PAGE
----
A popular post from March 2010.
By Julie Wright
Many years ago, I met Carole Thayne Warburton. It was her first book signing and she was the author scheduled to sign after me at the bookstore. She seemed shy and nervous, so I stayed a little while longer and chatted with her. She was wonderful and I was glad to get to know her. She told me a little story about her path to publication. She'd spent a long time in the editorial process. Her editor kept sending back her manuscript and saying, "Good, but now we need this changed . . ."
I'm sure my eyes were huge and I felt angry on her behalf. And I asked her, "Weren't you furious having to rewrite that many times?"
Her response has stayed with me and kept me company on many a long night of editing: "I was at first. But every time they sent it back to me, I took it as a challenge to make the manuscript better. And now I know the finished product is as good as it can be."
Carole taught me the most valuable lesson I've ever learned in my writing career. She took it as a challenge to make it better. She didn't sit down and start rocking back and forth while wailing. She stepped up and faced the challenge directly. She may have inadvertently saved me from myself. Because not too long after that, I encountered a very bumpy publishing road.
Without her words echoing in my brain, I would have quit writing. I would have cast aside my pen and declared the venture not worth it. But by her calling it a challenge she had to meet, I recognized that bumpy road for what it was--a challenge. And who turns their back on the opportunity to make their manuscript better?
Certainly not me.
Today I am editing my own book so I can send it off to my agent. I've received edits back from editors I trust and decided to dive in. And already--the manuscript is better. Already the scenes are more clear, motivations are solidified, and characters are nailed firmly in place. It usually takes me a week after getting edits before I can be objective. My natural response is to want to defend my writing. But then I grumble, settle myself into my chair, and start fixing.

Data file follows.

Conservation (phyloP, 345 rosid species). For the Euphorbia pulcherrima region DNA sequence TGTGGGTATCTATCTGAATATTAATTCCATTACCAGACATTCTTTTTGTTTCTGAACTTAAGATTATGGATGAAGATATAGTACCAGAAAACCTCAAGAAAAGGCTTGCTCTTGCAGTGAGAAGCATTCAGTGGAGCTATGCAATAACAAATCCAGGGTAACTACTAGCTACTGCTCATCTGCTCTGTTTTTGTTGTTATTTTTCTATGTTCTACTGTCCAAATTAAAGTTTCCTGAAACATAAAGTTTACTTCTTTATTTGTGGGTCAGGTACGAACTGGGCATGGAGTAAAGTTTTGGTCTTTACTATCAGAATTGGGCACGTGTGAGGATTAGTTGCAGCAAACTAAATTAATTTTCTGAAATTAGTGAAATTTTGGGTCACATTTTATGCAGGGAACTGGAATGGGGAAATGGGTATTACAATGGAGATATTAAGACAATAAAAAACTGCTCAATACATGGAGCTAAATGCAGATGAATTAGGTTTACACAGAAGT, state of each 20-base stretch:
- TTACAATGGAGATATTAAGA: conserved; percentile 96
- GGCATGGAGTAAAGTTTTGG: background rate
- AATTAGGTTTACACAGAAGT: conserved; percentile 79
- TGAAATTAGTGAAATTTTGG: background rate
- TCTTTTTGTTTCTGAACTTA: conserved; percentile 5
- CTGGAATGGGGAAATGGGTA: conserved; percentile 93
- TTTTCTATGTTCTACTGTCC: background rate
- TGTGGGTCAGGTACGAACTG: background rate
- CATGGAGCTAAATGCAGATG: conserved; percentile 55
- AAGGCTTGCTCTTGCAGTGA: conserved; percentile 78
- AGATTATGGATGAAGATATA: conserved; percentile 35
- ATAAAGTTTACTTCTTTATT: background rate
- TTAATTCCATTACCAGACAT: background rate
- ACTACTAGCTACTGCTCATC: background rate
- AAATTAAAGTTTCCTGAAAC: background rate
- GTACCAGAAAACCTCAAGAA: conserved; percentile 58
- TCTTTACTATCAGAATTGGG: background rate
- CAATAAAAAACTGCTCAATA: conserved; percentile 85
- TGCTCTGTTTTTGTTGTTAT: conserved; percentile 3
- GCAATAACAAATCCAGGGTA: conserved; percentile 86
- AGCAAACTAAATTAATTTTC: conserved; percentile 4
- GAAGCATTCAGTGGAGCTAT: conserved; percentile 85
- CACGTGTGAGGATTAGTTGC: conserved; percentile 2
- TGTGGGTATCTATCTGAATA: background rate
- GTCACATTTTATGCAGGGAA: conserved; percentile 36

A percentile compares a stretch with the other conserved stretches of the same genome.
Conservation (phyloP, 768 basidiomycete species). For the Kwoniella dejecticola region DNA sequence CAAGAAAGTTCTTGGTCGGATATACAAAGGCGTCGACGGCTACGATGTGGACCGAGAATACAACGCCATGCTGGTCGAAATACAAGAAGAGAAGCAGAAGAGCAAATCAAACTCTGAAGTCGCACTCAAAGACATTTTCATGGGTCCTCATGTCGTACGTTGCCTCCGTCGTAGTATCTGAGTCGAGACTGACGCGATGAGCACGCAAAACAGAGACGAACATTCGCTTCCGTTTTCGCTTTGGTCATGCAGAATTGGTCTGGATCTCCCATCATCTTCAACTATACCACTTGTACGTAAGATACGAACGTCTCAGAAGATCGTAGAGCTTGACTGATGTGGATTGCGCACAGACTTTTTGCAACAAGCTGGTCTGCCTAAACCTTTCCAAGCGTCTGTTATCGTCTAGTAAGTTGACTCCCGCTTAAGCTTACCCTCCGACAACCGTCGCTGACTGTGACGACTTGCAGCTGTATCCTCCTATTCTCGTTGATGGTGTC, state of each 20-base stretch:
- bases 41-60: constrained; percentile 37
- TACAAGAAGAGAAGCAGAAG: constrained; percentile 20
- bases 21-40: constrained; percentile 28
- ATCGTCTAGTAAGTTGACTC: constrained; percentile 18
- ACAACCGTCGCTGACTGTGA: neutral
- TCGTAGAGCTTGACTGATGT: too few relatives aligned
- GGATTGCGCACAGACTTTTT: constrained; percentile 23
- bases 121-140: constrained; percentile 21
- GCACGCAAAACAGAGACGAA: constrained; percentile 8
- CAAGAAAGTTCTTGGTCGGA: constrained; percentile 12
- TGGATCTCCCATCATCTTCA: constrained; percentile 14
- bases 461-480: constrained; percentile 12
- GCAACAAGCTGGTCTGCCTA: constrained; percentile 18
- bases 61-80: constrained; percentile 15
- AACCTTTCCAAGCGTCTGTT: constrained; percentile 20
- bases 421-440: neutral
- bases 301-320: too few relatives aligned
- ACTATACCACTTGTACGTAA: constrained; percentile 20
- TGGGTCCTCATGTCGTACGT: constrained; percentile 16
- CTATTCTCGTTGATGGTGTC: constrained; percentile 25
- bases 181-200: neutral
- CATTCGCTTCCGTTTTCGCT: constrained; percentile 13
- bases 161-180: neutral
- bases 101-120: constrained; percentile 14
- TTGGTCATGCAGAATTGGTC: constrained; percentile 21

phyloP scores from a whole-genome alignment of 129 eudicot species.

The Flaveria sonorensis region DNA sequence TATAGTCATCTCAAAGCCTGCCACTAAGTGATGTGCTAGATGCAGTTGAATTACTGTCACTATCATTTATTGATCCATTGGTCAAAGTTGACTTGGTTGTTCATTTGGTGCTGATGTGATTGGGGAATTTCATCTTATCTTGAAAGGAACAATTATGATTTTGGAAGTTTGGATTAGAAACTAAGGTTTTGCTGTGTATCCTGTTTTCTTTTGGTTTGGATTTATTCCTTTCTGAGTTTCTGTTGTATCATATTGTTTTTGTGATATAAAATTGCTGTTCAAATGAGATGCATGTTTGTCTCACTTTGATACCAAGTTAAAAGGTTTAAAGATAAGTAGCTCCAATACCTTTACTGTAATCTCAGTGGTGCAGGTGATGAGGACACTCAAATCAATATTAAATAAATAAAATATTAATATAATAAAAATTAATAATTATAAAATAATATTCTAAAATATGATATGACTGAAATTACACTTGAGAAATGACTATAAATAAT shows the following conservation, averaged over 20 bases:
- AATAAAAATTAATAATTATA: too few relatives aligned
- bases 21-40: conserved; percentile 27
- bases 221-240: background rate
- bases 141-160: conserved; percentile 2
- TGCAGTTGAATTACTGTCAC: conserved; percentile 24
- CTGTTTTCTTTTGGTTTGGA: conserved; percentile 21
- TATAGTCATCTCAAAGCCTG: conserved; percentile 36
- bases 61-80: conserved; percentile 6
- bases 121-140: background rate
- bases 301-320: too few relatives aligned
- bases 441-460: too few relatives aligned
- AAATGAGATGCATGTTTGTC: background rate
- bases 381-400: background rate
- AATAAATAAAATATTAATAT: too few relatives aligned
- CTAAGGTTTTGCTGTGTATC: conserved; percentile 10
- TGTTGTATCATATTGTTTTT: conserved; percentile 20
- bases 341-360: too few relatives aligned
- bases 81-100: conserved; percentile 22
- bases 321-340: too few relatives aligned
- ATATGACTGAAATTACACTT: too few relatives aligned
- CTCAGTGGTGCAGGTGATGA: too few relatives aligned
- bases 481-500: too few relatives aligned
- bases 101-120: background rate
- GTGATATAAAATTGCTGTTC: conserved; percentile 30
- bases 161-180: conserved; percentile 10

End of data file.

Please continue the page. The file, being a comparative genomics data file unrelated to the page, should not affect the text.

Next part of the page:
And it feels good to fix, to adjust, to clarify--to know that the things I am fixing now will not come back to haunt me in reviews on Goodreads later.
You are not obligated to do everything an editor tells you to do, suggestions remain merely suggestions, and sometimes editors are wrong (I know I am on occasion). There a million right ways to tell a story, and just because an editor gives you one path to follow doesn't mean it's the only path.
But you should take satisfaction in your opportunities to self edit down whichever path you choose, because each thing you fix makes the manuscript that much more worthy for publication. Then you can sit at your book signing, like Carole, and know the book in front of you is as shiny and polished as it can possibly be.